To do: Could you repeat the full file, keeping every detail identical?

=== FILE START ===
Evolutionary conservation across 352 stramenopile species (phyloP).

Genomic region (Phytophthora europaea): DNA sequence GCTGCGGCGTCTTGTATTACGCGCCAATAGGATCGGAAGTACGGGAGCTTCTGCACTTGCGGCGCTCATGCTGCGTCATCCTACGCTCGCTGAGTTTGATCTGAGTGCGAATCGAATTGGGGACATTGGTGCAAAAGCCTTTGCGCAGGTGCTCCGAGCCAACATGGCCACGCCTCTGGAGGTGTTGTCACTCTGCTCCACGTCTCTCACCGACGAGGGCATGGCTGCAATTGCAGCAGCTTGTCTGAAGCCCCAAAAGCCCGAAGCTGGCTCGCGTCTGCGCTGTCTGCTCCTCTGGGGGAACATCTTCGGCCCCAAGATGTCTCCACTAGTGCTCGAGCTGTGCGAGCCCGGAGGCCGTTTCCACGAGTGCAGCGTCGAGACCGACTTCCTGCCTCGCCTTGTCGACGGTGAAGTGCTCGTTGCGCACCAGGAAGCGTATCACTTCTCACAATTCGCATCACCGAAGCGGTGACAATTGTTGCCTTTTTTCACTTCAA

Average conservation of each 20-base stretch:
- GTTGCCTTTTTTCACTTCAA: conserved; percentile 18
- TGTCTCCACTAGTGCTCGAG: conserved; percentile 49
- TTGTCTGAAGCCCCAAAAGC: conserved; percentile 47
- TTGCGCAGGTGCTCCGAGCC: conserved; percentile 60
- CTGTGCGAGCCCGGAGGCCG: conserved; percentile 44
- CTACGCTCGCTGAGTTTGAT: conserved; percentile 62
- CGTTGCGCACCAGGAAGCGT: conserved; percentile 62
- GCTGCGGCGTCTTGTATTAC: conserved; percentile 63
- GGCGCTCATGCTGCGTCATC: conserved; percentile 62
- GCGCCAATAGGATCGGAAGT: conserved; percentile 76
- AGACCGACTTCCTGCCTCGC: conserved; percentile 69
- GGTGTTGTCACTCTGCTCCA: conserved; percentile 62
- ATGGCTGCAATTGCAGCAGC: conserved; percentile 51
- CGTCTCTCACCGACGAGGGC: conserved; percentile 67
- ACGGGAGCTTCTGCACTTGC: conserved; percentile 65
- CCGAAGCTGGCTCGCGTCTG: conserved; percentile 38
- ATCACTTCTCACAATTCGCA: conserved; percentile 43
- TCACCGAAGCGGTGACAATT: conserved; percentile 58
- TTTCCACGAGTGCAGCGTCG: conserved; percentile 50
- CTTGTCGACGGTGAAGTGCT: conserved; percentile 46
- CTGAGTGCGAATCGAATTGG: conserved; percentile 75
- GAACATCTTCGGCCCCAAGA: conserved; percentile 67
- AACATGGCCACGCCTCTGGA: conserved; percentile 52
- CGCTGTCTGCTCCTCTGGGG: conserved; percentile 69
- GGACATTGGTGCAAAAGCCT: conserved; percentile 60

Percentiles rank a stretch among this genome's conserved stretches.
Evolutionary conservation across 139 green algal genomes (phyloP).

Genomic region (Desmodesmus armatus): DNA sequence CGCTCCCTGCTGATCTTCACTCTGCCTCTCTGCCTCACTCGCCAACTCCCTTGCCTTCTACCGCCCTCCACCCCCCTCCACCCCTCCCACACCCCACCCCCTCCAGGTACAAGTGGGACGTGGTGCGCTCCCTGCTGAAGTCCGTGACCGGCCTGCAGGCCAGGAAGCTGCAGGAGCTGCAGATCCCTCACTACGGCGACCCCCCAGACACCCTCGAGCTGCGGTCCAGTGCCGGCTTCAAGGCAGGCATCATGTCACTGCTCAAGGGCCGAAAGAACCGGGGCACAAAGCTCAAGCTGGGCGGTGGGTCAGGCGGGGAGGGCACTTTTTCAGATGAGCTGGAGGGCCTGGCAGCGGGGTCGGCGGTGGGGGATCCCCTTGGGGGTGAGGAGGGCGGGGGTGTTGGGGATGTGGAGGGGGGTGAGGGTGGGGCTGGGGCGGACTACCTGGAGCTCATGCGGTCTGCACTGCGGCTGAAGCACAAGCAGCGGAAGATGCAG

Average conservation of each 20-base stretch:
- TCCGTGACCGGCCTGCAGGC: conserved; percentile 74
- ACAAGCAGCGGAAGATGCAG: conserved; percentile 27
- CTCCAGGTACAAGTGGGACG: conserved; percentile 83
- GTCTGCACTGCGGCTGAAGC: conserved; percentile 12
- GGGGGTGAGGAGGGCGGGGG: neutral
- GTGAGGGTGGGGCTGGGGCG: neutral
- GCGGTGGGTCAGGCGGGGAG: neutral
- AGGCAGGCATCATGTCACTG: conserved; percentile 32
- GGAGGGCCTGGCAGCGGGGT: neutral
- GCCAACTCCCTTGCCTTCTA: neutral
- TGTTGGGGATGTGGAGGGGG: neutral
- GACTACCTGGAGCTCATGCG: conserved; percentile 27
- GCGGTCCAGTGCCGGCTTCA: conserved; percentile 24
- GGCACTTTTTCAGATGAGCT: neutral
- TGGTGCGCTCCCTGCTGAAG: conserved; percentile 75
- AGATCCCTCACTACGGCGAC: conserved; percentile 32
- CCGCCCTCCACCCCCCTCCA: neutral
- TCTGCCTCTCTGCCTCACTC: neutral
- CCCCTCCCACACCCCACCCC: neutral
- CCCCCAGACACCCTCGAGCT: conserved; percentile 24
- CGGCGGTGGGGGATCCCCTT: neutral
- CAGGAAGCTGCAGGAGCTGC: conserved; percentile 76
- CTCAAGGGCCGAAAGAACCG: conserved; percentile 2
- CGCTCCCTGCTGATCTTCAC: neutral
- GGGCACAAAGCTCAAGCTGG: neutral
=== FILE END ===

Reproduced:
Evolutionary conservation across 352 stramenopile species (phyloP).

Genomic region (Phytophthora europaea): DNA sequence GCTGCGGCGTCTTGTATTACGCGCCAATAGGATCGGAAGTACGGGAGCTTCTGCACTTGCGGCGCTCATGCTGCGTCATCCTACGCTCGCTGAGTTTGATCTGAGTGCGAATCGAATTGGGGACATTGGTGCAAAAGCCTTTGCGCAGGTGCTCCGAGCCAACATGGCCACGCCTCTGGAGGTGTTGTCACTCTGCTCCACGTCTCTCACCGACGAGGGCATGGCTGCAATTGCAGCAGCTTGTCTGAAGCCCCAAAAGCCCGAAGCTGGCTCGCGTCTGCGCTGTCTGCTCCTCTGGGGGAACATCTTCGGCCCCAAGATGTCTCCACTAGTGCTCGAGCTGTGCGAGCCCGGAGGCCGTTTCCACGAGTGCAGCGTCGAGACCGACTTCCTGCCTCGCCTTGTCGACGGTGAAGTGCTCGTTGCGCACCAGGAAGCGTATCACTTCTCACAATTCGCATCACCGAAGCGGTGACAATTGTTGCCTTTTTTCACTTCAA

Average conservation of each 20-base stretch:
- GTTGCCTTTTTTCACTTCAA: conserved; percentile 18
- TGTCTCCACTAGTGCTCGAG: conserved; percentile 49
- TTGTCTGAAGCCCCAAAAGC: conserved; percentile 47
- TTGCGCAGGTGCTCCGAGCC: conserved; percentile 60
- CTGTGCGAGCCCGGAGGCCG: conserved; percentile 44
- CTACGCTCGCTGAGTTTGAT: conserved; percentile 62
- CGTTGCGCACCAGGAAGCGT: conserved; percentile 62
- GCTGCGGCGTCTTGTATTAC: conserved; percentile 63
- GGCGCTCATGCTGCGTCATC: conserved; percentile 62
- GCGCCAATAGGATCGGAAGT: conserved; percentile 76
- AGACCGACTTCCTGCCTCGC: conserved; percentile 69
- GGTGTTGTCACTCTGCTCCA: conserved; percentile 62
- ATGGCTGCAATTGCAGCAGC: conserved; percentile 51
- CGTCTCTCACCGACGAGGGC: conserved; percentile 67
- ACGGGAGCTTCTGCACTTGC: conserved; percentile 65
- CCGAAGCTGGCTCGCGTCTG: conserved; percentile 38
- ATCACTTCTCACAATTCGCA: conserved; percentile 43
- TCACCGAAGCGGTGACAATT: conserved; percentile 58
- TTTCCACGAGTGCAGCGTCG: conserved; percentile 50
- CTTGTCGACGGTGAAGTGCT: conserved; percentile 46
- CTGAGTGCGAATCGAATTGG: conserved; percentile 75
- GAACATCTTCGGCCCCAAGA: conserved; percentile 67
- AACATGGCCACGCCTCTGGA: conserved; percentile 52
- CGCTGTCTGCTCCTCTGGGG: conserved; percentile 69
- GGACATTGGTGCAAAAGCCT: conserved; percentile 60

Percentiles rank a stretch among this genome's conserved stretches.
Evolutionary conservation across 139 green algal genomes (phyloP).

Genomic region (Desmodesmus armatus): DNA sequence CGCTCCCTGCTGATCTTCACTCTGCCTCTCTGCCTCACTCGCCAACTCCCTTGCCTTCTACCGCCCTCCACCCCCCTCCACCCCTCCCACACCCCACCCCCTCCAGGTACAAGTGGGACGTGGTGCGCTCCCTGCTGAAGTCCGTGACCGGCCTGCAGGCCAGGAAGCTGCAGGAGCTGCAGATCCCTCACTACGGCGACCCCCCAGACACCCTCGAGCTGCGGTCCAGTGCCGGCTTCAAGGCAGGCATCATGTCACTGCTCAAGGGCCGAAAGAACCGGGGCACAAAGCTCAAGCTGGGCGGTGGGTCAGGCGGGGAGGGCACTTTTTCAGATGAGCTGGAGGGCCTGGCAGCGGGGTCGGCGGTGGGGGATCCCCTTGGGGGTGAGGAGGGCGGGGGTGTTGGGGATGTGGAGGGGGGTGAGGGTGGGGCTGGGGCGGACTACCTGGAGCTCATGCGGTCTGCACTGCGGCTGAAGCACAAGCAGCGGAAGATGCAG

Average conservation of each 20-base stretch:
- TCCGTGACCGGCCTGCAGGC: conserved; percentile 74
- ACAAGCAGCGGAAGATGCAG: conserved; percentile 27
- CTCCAGGTACAAGTGGGACG: conserved; percentile 83
- GTCTGCACTGCGGCTGAAGC: conserved; percentile 12
- GGGGGTGAGGAGGGCGGGGG: neutral
- GTGAGGGTGGGGCTGGGGCG: neutral
- GCGGTGGGTCAGGCGGGGAG: neutral
- AGGCAGGCATCATGTCACTG: conserved; percentile 32
- GGAGGGCCTGGCAGCGGGGT: neutral
- GCCAACTCCCTTGCCTTCTA: neutral
- TGTTGGGGATGTGGAGGGGG: neutral
- GACTACCTGGAGCTCATGCG: conserved; percentile 27
- GCGGTCCAGTGCCGGCTTCA: conserved; percentile 24
- GGCACTTTTTCAGATGAGCT: neutral
- TGGTGCGCTCCCTGCTGAAG: conserved; percentile 75
- AGATCCCTCACTACGGCGAC: conserved; percentile 32
- CCGCCCTCCACCCCCCTCCA: neutral
- TCTGCCTCTCTGCCTCACTC: neutral
- CCCCTCCCACACCCCACCCC: neutral
- CCCCCAGACACCCTCGAGCT: conserved; percentile 24
- CGGCGGTGGGGGATCCCCTT: neutral
- CAGGAAGCTGCAGGAGCTGC: conserved; percentile 76
- CTCAAGGGCCGAAAGAACCG: conserved; percentile 2
- CGCTCCCTGCTGATCTTCAC: neutral
- GGGCACAAAGCTCAAGCTGG: neutral